2011 marks the nineteenth anniversary of the ACTLab. It's been quite a rollercoaster. When we started, the Web didn't exist and email was all but unknown at UT. Then, as now, our primary emphasis wasn't on computer skills but on conceptual thinking, self-motivation, group effort, risktaking, and MAKING STUFF!
In 1992, the ACTLab began in a closet on the sixth floor of the CMA building. Sandy Stone, Dick Cutler (t.a.) and seven brave student pioneers squeezed in there for two (literally) jam-packed, sweaty semesters. It was like one of those tiny cars out of which come a thousand clowns. Extreme Freestyle Hacking class
We participated in the birth of the World-Wide Web, and, after its inception, students built new ACTLab web pages every year or so. Here's one from 1995 and one from 1996. Not all the links work on the historically interesting pages, but they represent an amazing and transformative time in the history of online interaction.
In 1993 we moved to a classroom, then knocked down the walls and became two classrooms. In the process we painted the entire space black and hung christmas lights from the ceiling, causing neighboring faculty to complain that we were running a den of iniquity. The ACTLab's first floor plan had a seminar table in the middle of the room, and the walls lined with workstations. Hackers at the workstations turned from their work to add comments to the discussions at the seminar table. Final projects took any form - construction, installation, painting, sculpture, collage, sound, music, digital-fu, text, or online interactive-fu such as web-based projects.
In 2000 we moved to a spacious TV / Film production studio on the 4th Floor of the CMB building on the University of Texas campus.
We completed a preliminary renovation in Summer 2000 to make the studio more, uh, ACTLablike...that is, to suggest possibility, sustained effort, risk, and enough funk to encourage playfulness. We tried to paint that room black too, but a fiberglass-padded cube with 40 foot vertices soaks up an awful lot of it. Space Dance project from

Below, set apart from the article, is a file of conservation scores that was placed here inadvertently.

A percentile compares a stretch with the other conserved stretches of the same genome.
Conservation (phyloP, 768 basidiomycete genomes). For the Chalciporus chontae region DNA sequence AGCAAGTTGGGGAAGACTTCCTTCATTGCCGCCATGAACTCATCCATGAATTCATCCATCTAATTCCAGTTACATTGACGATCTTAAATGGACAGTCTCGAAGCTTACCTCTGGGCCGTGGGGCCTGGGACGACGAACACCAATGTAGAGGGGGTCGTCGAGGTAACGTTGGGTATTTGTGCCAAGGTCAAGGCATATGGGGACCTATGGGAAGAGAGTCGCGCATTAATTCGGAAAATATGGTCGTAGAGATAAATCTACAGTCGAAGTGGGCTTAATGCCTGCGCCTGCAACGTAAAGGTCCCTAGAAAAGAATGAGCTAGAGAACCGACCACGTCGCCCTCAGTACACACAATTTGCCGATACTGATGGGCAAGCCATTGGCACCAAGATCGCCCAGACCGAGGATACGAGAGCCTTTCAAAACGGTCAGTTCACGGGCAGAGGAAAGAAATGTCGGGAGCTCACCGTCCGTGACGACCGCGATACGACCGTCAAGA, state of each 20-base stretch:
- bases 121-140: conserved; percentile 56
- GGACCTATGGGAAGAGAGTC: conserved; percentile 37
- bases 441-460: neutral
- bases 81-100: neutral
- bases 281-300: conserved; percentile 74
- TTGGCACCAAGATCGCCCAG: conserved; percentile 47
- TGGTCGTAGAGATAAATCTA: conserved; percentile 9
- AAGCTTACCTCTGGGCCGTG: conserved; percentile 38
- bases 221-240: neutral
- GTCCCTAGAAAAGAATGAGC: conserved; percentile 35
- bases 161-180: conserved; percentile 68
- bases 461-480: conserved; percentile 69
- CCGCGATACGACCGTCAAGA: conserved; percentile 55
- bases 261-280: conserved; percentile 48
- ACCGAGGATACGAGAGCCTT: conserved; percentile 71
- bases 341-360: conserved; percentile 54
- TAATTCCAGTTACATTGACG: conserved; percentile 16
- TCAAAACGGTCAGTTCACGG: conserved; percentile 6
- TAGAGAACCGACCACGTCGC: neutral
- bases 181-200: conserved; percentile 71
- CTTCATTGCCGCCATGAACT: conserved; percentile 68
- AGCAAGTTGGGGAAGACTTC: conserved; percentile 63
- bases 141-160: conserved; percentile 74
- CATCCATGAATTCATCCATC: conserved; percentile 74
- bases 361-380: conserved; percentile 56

Dream and Delirium class

For a while in 2001-2002 we were ACTLab/Convergent Media. In 2002 Convergent Media spun off into the RTF production area and gradually faded away. Then in 2010 Joseph Lopez (ACTLab PhD) founded a program at University of the Incarnate Word based on the ACTLab framework and called -- you guessed it -- Convergent Media.

Back in the ACTLab mother ship, we continued to bridge multiple areas and disciplines, including production and studies in the RTF department, until 2010. Then Sandy, Elijah, and Joachm founded ACTLab@EGS, Joey founded UIW Convergent Media, Sandy "retired", as she put it, from UT, and we suspended formal semester-long ACTLab classes at UT Austin (although the ACTLab Mother Ship is still located there, and ACTLab Student Services and the rest of the ACTLab infrastructure still operate).
Our students, faculty, and guest lecturers are an eclectic mixture of ages, experience, disciplines, and skills. They come from the departments of Art, English, History, Anthropology, Computer Science, Rhetoric, Latin-American Studies, Theater and Dance, Performance Studies, and Radio- Television-Film, to name a few. Some are fresh out of high school, some have had careers of their own.
Like our program and web pages, the ACTLab studio is, and always has been, a work in progress. Besides state-of-the-art digital and analog equipment we provide theatrical lighting, thrust stage, video projector, DJ turntables and theatre-sized quadraphonic sound system, seminar tables that can be rolled away to open up floor space for movement activities, environmental performance, and installation work. We also have equipment we haven't even used yet, and you are welcome to play with it and figure out what you can make it do.
The studio seems to work pretty much as intended, judging by the number of students who of their own volition practically live there twenty-four hours a day. Toward the end of the semester, in accordance with the ACTLab Prime Directive MAKE STUFF! , the studio fills up with student projects of all kinds. Alas, they have to take them home afterward...we wish we had space enough to archive all of them.

(Coming soon: The ACTLab Museum :-)

(please note, this text was modified and mangled from www.sandystone.com, old acltab sites and unkown sources that showed up late one night.)


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